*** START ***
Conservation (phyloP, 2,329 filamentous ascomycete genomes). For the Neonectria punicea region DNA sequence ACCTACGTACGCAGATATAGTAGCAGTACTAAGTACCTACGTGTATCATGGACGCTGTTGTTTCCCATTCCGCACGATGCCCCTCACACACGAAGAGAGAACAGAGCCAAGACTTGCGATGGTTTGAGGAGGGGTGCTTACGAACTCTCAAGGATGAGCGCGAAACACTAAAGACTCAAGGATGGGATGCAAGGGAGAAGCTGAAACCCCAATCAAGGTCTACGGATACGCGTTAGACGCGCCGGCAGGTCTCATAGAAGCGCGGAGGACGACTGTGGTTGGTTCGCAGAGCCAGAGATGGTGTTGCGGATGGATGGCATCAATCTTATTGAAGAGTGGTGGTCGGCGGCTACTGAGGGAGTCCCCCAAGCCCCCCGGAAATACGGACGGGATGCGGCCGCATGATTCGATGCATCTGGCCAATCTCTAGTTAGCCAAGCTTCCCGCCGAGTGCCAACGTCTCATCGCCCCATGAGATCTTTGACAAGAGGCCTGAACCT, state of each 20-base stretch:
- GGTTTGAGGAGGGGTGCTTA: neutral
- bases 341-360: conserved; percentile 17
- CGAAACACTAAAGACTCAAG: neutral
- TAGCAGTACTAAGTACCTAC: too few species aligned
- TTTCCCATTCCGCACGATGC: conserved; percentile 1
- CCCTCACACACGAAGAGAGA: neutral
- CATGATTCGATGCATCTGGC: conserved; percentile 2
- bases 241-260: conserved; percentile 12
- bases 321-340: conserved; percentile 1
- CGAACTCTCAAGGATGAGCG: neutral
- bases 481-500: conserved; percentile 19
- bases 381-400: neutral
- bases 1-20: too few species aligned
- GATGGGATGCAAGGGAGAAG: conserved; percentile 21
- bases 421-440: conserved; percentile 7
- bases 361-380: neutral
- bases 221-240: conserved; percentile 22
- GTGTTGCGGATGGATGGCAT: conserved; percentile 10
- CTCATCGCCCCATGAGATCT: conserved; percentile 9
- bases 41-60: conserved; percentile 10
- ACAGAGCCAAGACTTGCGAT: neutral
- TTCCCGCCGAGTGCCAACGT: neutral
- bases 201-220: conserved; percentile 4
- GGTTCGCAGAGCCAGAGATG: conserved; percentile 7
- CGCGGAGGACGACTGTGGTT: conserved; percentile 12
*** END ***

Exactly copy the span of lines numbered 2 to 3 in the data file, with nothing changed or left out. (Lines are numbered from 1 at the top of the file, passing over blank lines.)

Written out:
- GGTTTGAGGAGGGGTGCTTA: neutral
- bases 341-360: conserved; percentile 17